And, you know, that's a relatively thin read, even though it's a very important point. You know, Morrison, you know, also testifying that he didn't necessarily think the call was illegal or improper, but he was concerned enough to immediately raise the red flag.

BERMAN: You don't go and talk to the lawyers just because you like hearing the lawyers' voice.

AVLON: No, and, look, the Republicans seem like they're heading down the path where their argument was going, this is far from ideal, but it is not impeachable, because they keep getting confronted with a fact pattern that's fairly uniform at this point. Up until today, at least, that doesn't back their talking points.

Yesterday, our friend, Jeff Toobin, called it a graveyard for talking points. It certainly has that quality. The headstones are everywhere.

CAMEROTA: OK, so yesterday, what many feared would happen when lieutenant Colonel Vindman took the stand did come to pass. And that was you heard various Republicans try to take different inroads to somehow maligning him. So, here are a couple of examples.


STEVE CASTOR, REPUBLICAN COUNSEL: You went to Ukraine for the inauguration?


CASTOR: May 20th.

At any point during that trip, did Mr. Danyluk offer you a position of defense minister with the Ukrainian government?

VINDMAN: He did.

CASTOR: And when he made this offer to you, was he speaking in English or Ukrainian?

REP. CHRIS STEWART (R-UT): I see you're wearing your dress uniform, knowing that's not the uniform of the day, you normally wear a suit to the White House. Do you always insist on civilians calling you by your rank?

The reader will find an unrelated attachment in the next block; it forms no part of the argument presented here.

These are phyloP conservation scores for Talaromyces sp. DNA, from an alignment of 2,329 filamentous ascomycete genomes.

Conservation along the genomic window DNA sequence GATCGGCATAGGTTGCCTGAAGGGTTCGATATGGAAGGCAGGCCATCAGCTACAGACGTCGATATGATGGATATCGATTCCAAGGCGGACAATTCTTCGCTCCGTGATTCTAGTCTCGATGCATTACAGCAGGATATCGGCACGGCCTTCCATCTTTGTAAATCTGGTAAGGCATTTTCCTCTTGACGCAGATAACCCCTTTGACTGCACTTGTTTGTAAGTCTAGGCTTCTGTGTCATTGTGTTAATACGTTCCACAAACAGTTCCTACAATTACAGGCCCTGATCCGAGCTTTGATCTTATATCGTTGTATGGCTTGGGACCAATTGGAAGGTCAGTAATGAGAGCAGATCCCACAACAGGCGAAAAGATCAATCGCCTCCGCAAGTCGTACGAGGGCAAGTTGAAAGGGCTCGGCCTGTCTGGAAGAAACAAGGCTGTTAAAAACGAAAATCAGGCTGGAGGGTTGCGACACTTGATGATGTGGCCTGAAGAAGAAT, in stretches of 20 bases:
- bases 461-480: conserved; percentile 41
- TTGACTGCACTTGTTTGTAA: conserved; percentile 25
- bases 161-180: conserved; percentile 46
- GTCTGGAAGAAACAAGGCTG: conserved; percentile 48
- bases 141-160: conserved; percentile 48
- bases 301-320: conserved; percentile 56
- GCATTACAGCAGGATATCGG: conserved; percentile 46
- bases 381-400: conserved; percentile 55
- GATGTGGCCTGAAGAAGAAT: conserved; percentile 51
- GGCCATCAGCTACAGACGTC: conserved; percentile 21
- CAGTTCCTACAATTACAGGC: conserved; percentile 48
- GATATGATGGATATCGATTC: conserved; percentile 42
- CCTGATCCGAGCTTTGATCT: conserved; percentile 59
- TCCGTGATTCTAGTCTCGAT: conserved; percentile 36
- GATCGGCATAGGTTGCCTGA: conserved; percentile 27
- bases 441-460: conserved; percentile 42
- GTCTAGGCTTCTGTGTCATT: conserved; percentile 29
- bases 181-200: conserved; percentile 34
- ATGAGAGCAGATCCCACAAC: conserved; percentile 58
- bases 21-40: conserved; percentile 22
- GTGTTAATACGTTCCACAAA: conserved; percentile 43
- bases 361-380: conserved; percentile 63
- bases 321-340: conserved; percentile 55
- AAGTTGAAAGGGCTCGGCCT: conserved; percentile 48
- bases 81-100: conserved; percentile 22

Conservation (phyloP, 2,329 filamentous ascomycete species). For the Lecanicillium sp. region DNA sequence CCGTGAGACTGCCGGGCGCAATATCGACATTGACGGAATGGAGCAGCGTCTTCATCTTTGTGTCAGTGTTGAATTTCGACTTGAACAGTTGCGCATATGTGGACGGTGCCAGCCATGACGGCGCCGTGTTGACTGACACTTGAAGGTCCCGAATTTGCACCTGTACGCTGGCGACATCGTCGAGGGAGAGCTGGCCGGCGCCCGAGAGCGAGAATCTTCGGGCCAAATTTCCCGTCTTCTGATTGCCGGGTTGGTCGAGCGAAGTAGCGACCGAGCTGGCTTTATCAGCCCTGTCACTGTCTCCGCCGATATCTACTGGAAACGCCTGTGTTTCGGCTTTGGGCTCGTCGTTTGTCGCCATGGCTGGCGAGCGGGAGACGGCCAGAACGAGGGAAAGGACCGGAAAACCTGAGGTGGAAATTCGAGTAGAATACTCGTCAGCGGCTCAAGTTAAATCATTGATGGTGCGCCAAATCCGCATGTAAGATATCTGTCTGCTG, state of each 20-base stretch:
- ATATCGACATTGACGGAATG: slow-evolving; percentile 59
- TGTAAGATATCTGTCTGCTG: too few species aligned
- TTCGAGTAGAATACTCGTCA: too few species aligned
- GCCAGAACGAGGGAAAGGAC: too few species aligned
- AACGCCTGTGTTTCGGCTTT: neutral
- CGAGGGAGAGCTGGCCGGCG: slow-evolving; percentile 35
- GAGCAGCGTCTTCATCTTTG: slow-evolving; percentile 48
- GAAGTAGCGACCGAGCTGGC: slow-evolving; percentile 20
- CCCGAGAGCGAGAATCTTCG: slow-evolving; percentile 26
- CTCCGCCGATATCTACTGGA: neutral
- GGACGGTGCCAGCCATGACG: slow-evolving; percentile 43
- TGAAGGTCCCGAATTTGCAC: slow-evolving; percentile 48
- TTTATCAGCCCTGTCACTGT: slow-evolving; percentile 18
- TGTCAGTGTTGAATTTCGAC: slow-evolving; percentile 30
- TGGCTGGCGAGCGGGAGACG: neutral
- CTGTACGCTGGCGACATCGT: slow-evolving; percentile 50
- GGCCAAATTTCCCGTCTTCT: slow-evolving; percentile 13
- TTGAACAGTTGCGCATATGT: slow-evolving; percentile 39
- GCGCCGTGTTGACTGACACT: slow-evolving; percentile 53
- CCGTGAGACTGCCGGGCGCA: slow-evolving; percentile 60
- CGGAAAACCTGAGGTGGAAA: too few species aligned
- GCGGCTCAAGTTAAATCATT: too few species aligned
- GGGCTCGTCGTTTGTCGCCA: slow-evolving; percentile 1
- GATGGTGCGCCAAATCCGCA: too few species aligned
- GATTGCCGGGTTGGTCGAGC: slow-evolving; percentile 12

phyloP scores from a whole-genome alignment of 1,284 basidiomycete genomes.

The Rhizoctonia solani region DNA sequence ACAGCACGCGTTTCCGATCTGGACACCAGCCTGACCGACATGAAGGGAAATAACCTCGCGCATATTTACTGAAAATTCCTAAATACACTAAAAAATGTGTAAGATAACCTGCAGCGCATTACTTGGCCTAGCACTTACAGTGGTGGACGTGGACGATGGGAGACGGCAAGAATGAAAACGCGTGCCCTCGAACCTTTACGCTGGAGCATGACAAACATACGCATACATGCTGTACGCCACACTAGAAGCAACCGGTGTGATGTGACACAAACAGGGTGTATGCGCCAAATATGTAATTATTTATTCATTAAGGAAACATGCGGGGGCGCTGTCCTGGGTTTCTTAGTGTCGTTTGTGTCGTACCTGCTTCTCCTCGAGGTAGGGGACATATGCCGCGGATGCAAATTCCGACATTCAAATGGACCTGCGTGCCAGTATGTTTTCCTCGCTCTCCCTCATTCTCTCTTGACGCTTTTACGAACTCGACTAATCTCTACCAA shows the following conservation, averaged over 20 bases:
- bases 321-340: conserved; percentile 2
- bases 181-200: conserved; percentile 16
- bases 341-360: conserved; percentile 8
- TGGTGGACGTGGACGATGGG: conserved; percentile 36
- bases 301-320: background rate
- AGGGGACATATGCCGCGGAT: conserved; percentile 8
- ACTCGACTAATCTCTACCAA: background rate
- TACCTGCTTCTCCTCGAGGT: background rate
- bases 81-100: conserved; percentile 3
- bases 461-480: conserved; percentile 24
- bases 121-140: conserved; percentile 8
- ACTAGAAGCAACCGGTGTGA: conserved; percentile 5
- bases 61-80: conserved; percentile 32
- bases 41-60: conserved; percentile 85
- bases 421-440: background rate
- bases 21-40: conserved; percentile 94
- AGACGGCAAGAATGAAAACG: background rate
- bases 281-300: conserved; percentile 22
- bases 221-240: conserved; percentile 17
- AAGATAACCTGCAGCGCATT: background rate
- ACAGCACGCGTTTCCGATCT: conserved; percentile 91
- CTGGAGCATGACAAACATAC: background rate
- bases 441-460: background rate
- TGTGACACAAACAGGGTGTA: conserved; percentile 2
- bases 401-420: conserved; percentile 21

CAMEROTA: Is that the best -- I mean, I guess --

PHILLIP: I was really surprised that the defense secretary thing for Ukraine really caught me a little bit by surprise, because it seemed so clearly -- I mean, you know, later on, the person in question who raised this with Vindman said that it was a joke and Vindman seemed to take it as a joke. But even if he hadn't taken it as a joke, he immediately reported it to his superiors.

So the idea that Republicans would argue that he somehow entertained an offer to return to Ukraine as defense minister is really -- I mean, I think it really, it is beyond the pale.

BERMAN: Can I just point out what took this even one step further, which is when the official White House Twitter account -- this is not a political account, this is the White House official account --

CAMEROTA: Not Donald Trump's account.

BERMAN: -- went after Alexander Vindman. That's the type of thing that is not supposed to happen here.

Quoting from testimony: I had concerns about Lieutenant Colonel Vindman's judgment.

Again, this is the White House -- official White House attacking a White House employee.

AVLON: That's the key point. This is somebody who works in the NSC. Somebody who the White House is attacking one of their own employees.

Overall, when they're attacking the witnesses here, they're attacking their own State Department staffers or White House employees. But again, in the backdrop of what made the thing Abby pointed out so objectionable is the calls initially when he gave his first testimony to suggest he was somehow un-American or had dual loyalty, that's classic stuff and that's despicable.

CAMEROTA: John, Abby, thank you very much.

So who is Gordon Sondland and why is he considered such a key witness? We break down all of those details, next.